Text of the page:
I had a brief but pleasant chat yesterday afternoon with Elizabeth Redleaf and Christine Kunewa Walker, the co-founders of the Minneapolis-based production company Werc Werk Works. They’re basically into using private-equity funding (drawn from the coffers of their rich pallies in Minneapolis) and financing arthouse movies at a price. I didn’t ask them what that price is exactly, but figure something low. (Or…you know, kinda lowish.)

Werc Werk Works’ Christine Kunewa Walker and Elizabeth Redleaf — Thursday, 10.8, 6:35 pm.

At one point I mentioned the financing philosophy of producer Robert Evans , which is basically that talent needs to take a little upfront but primarily be ready to gamble. If the film works out, we’ll all make out and if it doesn’t…well, there’s always the next one. Or words to that effect. One of the partners (I forget if it was Redleaf or Walker) said they’re more or less operating according to the Evans plan.

They’ve made (i.e., largely financed and produced) three films so far — Todd Solondz‘s Life During Wartime, Rob Epstein and Jeffrey Friedman‘s Howl and Bela Tarr‘s The Turin Horse. And they recently announced a fourth — Jill and Karen Sprecher‘s The Convincer, about “a salesman who seeks to acquire a rare musical instrument,” according to a trade announcement.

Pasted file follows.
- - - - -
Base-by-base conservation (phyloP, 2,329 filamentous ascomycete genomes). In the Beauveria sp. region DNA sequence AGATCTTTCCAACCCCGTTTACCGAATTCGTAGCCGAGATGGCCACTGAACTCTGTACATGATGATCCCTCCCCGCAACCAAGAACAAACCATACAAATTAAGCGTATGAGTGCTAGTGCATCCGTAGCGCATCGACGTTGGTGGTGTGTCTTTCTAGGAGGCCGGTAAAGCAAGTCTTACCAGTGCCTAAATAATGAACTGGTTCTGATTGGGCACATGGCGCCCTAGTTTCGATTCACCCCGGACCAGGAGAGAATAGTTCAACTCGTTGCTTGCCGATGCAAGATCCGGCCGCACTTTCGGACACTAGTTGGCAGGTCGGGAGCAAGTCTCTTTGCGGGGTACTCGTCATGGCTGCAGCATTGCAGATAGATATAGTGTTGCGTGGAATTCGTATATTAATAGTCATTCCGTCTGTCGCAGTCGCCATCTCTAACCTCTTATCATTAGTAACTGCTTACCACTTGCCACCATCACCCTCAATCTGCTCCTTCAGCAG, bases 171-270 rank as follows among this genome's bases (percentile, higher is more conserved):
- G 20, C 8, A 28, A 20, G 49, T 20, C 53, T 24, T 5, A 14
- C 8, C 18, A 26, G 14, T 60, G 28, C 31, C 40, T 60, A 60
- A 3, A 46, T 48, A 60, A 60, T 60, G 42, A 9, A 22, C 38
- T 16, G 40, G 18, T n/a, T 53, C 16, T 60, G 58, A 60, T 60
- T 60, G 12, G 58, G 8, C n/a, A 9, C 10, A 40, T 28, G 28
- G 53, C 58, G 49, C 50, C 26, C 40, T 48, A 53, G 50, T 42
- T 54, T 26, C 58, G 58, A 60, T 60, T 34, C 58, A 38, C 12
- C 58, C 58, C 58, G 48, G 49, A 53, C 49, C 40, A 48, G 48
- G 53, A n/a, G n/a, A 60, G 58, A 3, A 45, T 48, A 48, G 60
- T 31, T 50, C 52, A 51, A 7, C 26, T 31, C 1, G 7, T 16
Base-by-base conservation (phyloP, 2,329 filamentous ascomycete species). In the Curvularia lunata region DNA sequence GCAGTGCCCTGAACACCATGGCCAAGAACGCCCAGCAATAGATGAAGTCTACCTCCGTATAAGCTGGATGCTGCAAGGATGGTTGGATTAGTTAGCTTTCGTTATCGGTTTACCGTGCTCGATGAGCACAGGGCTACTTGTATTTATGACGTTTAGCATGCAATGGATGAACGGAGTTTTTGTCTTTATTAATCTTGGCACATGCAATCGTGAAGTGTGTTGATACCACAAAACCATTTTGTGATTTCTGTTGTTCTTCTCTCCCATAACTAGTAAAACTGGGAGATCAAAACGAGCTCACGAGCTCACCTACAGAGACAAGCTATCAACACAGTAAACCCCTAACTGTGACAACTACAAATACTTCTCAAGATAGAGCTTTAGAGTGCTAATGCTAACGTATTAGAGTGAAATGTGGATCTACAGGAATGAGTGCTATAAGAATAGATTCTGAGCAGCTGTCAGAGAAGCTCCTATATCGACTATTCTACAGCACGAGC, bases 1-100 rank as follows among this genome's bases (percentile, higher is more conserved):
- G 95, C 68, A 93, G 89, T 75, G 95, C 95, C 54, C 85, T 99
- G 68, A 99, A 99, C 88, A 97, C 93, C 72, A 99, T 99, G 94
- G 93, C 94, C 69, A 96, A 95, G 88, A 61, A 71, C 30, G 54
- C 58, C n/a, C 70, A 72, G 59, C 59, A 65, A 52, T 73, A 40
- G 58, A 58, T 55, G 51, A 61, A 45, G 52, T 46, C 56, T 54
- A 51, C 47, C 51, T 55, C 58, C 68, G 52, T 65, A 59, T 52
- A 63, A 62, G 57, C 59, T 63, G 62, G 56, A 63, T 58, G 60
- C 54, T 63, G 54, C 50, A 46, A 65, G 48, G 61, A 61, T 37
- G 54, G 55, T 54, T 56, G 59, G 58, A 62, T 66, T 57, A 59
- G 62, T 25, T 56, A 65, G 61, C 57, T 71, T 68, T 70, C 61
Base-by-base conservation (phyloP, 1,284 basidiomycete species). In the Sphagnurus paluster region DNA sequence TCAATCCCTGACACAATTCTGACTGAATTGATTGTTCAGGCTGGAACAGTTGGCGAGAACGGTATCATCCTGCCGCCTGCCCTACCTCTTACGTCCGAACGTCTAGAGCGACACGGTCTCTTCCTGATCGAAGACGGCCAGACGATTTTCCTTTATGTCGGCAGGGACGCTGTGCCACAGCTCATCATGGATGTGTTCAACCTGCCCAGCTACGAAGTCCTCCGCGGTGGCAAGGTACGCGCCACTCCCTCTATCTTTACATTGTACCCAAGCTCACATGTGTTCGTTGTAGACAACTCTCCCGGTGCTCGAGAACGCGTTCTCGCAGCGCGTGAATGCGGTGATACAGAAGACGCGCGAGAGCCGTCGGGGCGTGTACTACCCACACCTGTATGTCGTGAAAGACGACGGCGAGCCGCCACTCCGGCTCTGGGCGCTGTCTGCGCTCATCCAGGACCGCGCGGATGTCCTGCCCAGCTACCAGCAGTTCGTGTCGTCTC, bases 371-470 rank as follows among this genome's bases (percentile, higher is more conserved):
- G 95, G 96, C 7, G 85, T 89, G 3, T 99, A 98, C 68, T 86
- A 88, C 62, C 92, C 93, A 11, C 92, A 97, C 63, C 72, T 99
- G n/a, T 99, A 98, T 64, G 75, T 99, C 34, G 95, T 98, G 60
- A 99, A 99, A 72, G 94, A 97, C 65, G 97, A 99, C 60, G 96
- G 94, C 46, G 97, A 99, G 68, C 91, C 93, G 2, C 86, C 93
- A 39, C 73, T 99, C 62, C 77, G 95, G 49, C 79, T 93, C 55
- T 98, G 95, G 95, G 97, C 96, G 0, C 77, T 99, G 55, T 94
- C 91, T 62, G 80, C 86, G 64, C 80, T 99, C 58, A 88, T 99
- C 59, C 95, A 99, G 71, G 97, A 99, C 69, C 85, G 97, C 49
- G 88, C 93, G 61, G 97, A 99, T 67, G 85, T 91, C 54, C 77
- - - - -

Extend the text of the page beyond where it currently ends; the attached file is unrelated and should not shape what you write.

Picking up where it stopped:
These are basically upscale wine-and-cheese movies, which Redleaf and Walker are obviously into. Minneapolis is a very hip and liberal town and these two are very much woven into that fabric, and they’ve figured out a way to finance films of this stripe in a way that makes financial sense, and…hey, that’s cool. And “wine and cheese” is not a perjorative term. It simply means movies attuned to educated people with seasoned taste buds. (The three-toed sloth who lives above my place wouldn’t touch any of their films with a ten-foot pole, and good for that.)

I can’t honestly say I’m a huge cartwheeling fan of Life During Wartime, but I know what Howl is (i.e., about Allen Ginsberg‘s famous ’50s poem and the obscenity charges he faced because of it) and I’m a big fan of James Franco (who plays Ginsberg) and I know about the aesthetic tendencies of Bela Tarr so I think I get it. Refined serious-edgy stuff and no popcorn pablum…right?

It’s a very tough world out there now and a lot of producer-financiers are on shaky ground or have been knocked out of the game altogether, but Werc Werk Works is well-planted and viable and committed and all that other good jazz.

They first met through the Walker Arts Center Film Society in Minneapolis, which Redleaf founded a few years ago and which functions as a kind of Lincoln Center-esque institution. Redleaf is also a member of the Telluride Film Festival board and serves on the IFP Minnesota board. Walker wrote and produced Older Than America, produced Factotum and line-produced American Splendor, which won the Grand Jury Prize at the 2003 Sundance Film Festival and the International Critics Award at the Cannes Film Festival.

Yesterday I was having trouble remembering their production company’s name, to be honest. I was trying to think of it as I rode uptown on the IRT to meet them at a place on Broadway and 69th. I knew it was three variations of the word “work” but I just couldn’t remember which one has a “c” and which has a “k” or whatever, but it’s starting to stick to the grooves in my brain. I get the game. I’m down with the program.